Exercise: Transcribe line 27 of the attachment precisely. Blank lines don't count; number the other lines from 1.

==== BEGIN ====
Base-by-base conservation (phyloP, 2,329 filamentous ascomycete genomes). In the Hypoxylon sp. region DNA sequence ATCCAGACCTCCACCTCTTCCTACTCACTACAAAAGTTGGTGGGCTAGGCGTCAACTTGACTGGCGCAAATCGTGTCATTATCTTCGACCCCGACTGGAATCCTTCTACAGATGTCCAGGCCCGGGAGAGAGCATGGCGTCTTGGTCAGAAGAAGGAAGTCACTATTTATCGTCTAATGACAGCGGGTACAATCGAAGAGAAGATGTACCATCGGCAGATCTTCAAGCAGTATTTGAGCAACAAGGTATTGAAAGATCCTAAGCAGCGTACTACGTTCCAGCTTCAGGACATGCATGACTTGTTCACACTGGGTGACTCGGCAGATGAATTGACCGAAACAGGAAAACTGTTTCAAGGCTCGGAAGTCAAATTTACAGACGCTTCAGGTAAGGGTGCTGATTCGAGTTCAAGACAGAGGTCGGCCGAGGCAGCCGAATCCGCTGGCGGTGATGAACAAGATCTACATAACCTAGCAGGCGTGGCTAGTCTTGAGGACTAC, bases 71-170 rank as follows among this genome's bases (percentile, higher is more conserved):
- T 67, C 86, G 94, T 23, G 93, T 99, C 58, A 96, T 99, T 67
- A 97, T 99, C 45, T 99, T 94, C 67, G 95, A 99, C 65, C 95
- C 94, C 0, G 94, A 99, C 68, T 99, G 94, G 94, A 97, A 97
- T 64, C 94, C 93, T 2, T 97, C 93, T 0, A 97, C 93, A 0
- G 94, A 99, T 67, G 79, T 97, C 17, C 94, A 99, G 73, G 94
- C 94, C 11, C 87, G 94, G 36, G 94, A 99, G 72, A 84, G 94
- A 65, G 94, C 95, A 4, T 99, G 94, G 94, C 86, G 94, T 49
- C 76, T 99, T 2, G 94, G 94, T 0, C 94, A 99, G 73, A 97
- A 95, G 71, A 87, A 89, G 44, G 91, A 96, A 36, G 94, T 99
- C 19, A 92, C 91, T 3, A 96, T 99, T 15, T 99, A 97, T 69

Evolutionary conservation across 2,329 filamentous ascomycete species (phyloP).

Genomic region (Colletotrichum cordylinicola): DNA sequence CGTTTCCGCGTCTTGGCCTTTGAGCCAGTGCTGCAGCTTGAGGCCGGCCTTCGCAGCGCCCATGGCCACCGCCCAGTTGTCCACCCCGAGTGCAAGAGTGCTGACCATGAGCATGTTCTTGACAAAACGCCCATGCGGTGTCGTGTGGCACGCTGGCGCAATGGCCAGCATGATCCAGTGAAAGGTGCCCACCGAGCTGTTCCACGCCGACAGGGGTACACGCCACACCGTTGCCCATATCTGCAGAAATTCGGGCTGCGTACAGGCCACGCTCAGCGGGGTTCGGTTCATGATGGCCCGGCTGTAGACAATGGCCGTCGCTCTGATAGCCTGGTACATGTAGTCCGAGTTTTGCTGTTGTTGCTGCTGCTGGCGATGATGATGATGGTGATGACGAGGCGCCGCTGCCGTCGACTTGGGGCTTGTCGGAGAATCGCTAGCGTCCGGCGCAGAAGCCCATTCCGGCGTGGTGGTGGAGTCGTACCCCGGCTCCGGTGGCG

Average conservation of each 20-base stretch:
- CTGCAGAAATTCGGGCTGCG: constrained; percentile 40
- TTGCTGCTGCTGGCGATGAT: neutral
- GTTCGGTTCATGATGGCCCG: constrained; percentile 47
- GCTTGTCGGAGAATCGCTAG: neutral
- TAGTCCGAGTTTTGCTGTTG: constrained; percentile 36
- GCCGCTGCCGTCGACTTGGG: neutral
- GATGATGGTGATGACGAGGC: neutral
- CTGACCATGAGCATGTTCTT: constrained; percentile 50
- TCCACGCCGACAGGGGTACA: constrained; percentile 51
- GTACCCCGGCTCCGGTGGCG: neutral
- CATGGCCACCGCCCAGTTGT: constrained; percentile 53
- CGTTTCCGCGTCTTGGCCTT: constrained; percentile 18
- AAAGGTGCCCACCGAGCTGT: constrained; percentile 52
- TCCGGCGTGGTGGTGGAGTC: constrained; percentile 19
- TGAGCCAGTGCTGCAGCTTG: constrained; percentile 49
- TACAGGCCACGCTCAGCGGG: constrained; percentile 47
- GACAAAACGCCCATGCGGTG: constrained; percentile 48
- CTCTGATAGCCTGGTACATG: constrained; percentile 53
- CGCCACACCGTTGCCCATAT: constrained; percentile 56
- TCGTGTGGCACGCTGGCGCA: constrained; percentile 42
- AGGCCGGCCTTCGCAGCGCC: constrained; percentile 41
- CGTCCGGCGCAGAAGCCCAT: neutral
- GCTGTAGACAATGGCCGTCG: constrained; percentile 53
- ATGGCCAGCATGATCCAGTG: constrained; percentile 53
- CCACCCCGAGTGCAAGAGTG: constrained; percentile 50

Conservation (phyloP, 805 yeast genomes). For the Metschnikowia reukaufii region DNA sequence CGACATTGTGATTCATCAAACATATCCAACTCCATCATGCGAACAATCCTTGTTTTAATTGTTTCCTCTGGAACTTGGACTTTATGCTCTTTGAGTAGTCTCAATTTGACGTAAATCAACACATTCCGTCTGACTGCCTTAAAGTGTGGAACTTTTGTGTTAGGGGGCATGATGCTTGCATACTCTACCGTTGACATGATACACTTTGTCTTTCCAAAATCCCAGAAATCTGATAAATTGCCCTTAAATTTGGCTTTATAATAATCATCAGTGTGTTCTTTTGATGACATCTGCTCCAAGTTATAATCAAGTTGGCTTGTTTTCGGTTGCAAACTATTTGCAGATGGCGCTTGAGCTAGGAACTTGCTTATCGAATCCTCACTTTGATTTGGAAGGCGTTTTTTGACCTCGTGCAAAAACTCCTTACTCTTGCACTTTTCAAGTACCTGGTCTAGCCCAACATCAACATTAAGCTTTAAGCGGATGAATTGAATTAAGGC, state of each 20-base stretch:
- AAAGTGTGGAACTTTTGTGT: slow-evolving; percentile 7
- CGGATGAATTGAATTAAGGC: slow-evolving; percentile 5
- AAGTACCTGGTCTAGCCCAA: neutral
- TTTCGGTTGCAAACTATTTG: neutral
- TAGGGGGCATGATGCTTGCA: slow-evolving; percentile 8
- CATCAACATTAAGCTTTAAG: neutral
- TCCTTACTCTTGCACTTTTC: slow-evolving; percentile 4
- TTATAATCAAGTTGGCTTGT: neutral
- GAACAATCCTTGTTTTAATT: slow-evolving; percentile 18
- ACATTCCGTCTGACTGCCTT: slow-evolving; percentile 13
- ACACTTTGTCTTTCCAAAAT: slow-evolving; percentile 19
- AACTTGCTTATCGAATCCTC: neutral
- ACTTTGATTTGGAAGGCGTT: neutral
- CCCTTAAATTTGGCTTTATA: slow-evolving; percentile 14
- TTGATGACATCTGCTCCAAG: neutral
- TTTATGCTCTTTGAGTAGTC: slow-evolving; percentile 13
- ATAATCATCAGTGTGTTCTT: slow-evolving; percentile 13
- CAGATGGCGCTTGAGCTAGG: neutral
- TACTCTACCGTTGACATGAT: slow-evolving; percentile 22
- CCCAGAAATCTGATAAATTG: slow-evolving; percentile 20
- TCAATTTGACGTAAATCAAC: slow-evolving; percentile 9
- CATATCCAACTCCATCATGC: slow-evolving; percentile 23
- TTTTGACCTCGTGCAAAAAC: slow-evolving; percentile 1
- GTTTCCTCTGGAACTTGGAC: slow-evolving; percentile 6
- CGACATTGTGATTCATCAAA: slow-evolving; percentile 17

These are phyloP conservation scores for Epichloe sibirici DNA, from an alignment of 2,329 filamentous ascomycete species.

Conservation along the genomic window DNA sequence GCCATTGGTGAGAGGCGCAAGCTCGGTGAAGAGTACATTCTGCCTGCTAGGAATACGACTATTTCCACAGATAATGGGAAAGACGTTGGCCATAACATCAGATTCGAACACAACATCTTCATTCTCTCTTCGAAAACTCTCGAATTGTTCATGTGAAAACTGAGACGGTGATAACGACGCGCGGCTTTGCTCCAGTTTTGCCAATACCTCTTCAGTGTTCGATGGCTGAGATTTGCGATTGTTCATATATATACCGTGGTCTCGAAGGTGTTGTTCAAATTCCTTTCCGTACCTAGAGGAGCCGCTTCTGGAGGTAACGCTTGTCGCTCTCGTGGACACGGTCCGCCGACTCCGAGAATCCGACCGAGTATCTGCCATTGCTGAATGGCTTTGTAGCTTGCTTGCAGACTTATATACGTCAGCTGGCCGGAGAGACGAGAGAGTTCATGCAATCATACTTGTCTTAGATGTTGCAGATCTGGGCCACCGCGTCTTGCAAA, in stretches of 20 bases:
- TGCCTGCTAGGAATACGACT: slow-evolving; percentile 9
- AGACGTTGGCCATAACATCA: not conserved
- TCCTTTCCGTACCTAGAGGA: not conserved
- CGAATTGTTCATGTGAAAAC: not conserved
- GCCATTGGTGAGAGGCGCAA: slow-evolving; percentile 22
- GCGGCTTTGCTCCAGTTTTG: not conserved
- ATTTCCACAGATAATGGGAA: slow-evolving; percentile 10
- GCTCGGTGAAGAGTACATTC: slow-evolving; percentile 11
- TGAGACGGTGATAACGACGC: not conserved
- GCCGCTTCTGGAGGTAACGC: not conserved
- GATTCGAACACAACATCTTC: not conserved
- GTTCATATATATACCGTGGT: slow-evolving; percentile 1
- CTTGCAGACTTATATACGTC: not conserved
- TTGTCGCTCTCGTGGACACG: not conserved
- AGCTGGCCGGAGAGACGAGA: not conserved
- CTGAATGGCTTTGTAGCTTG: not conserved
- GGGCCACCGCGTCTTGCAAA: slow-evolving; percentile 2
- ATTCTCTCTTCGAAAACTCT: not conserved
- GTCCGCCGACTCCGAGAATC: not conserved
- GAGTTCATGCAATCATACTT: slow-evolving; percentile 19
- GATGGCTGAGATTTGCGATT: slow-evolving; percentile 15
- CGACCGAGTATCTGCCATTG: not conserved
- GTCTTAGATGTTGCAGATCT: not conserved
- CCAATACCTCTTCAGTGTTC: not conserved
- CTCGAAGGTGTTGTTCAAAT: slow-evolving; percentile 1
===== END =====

- AAAGGTGCCCACCGAGCTGT: constrained; percentile 52